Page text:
Dahlberg: I've hit about 3,000 doors ... and one of the issues I'm hearing about is property taxes. That's a big one. Just the burden of the tough economic times, they're just really feeling bad. Especially now with the city with the light increase, on the light rates; I know it's small, but people are feeling like they're being nickel-and-dimed as far as the property taxes. I think that distinguishes the incumbent from myself on that issue. And then the other one is roads and bridges. Roads are just in terrible shape -- not only in the city, but in the county. I'm actually an Army engineer by training, in road and bridge construction -- I can also blow them up, but I won't do that [Laughs]. There is also a little bit of crime issues or concern under the surface. I'm finding that there are some small pockets, and more so in some sections in Duluth, various neighborhoods. I'd like to try and work with the neighborhood to see if there are any ways I can help.

What were the main reasons you jumped into the race?

I've always enjoyed public policy, I really like it. ... I thought I would get back into public service in some area. It was a matter of waiting for the right time.

I saw that there was a lot of dysfunction on the county board -- they had really gone through a pretty tough time -- and I wasn't happy with how it was handled. During the time that most of this happened, the incumbent was actually chairing the board. They had the sex scandal, issues of throwing of books, comments about how one commissioner, under the right circumstances, might support slavery -- which is what you'd call a "low blow" in boxing. I just thought this was a time to get some new leadership in there.

And it's not only for me -- I'm a new person, and that's good, that's what democracy is about ... too many times you have people that are career politicians, they're in there forever. It's good to get new people in there, and new ideas.

Not only do I bring new ideas, it's experience. I feel good about the experience I can bring to the county board. I'm a former Duluth city councilor, so I know all about a lot of the issues that the county is facing: economic development, setting of the budget -- various issues I've worked with constituents on before. I'm a business attorney, so I know about business law, and I also know about regulations, so I can help on that. I'm an Army engineer, so I think that helps with the county. I've even licensed to drive a scraper, a bulldozer, a five-ton -- I'm not going to go out there and do that, but the nice thing is I have an appreciation for what the guys and gals out there are doing. And I don't think that's insignificant.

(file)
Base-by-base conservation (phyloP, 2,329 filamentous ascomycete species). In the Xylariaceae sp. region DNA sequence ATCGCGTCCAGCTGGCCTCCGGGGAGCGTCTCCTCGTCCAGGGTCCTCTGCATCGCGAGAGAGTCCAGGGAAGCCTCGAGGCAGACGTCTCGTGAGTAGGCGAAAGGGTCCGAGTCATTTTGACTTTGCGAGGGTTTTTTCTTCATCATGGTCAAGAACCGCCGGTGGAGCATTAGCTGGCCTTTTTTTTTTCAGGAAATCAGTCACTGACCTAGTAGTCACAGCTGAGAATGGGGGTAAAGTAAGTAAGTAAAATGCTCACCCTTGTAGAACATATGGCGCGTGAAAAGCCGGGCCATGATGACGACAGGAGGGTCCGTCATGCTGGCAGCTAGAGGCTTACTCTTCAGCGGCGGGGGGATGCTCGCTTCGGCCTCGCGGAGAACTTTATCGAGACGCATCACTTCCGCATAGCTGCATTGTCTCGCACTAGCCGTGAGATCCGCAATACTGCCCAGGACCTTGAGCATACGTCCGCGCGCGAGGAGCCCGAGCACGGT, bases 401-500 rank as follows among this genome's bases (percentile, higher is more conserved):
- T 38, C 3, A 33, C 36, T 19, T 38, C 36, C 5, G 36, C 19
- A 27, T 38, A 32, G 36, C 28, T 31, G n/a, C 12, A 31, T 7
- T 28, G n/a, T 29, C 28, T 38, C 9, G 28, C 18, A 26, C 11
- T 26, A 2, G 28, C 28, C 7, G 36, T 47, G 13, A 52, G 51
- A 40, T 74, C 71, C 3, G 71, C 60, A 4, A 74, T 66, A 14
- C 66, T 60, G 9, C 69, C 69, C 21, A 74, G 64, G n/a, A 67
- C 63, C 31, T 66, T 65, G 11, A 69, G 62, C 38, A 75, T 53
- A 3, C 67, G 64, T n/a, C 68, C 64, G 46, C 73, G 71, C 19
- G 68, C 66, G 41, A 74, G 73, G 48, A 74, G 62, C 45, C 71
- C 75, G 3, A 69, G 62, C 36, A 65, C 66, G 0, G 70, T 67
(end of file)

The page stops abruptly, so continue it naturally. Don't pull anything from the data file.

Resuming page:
The other thing you probably see me doing is actually going out and visiting the toolhouses, which I don't think has been done frequently since Lloyd Shannon. He was a commissioner known for dropping off fruit baskets to the workers. I just think going in there ... I kind of believe in management by walking around. Or, as Crocodile Dundee would say, "I'm gonna go about and do a walkabout." [Laughs] It's just getting out there and talking to people.

I think, a lot of times, there are good solutions on the ground level with the employees, and elected officials don't always listen to them. So that's another reason why I think I'd be qualified to do that. Then, you know, of course I'm a father, a husband, a son -- and I think just having the connections in the city, it especially ties into my concerns for crime.

What were your biggest accomplishments on the city council?

One thing I was known for was standing up for the taxpayer. I was kind of a watchdog. A couple issues that came up, that I can think of ... well, the biggest one was they wanted to bring in a new city administrator. Way back at that time, it was a new administration, they wanted to bring him over from the county and increase his salary significantly. So, at that point, there was a comparison between our city, Rochester and a couple other cities that said it wasn't unusual to hire someone this high-paying. Well, I did a little bit of research and said, "Actually, you're comparing apples to oranges because, down in Rochester, the mayor was more of a ceremonial head." So, for example, if a city councilor got $7,000 a year, he might've gotten $10,000. Whereas up here I raised the fact that we had a fairly well-paid mayor -- I think it was $85,000 at the time -- and I questioned the idea of if we needed a super-paid city administrator at that point. I'll look at spending from the top down. And I'm able to be a problem solver and tackle problems that can sometimes benefit in a couple ways.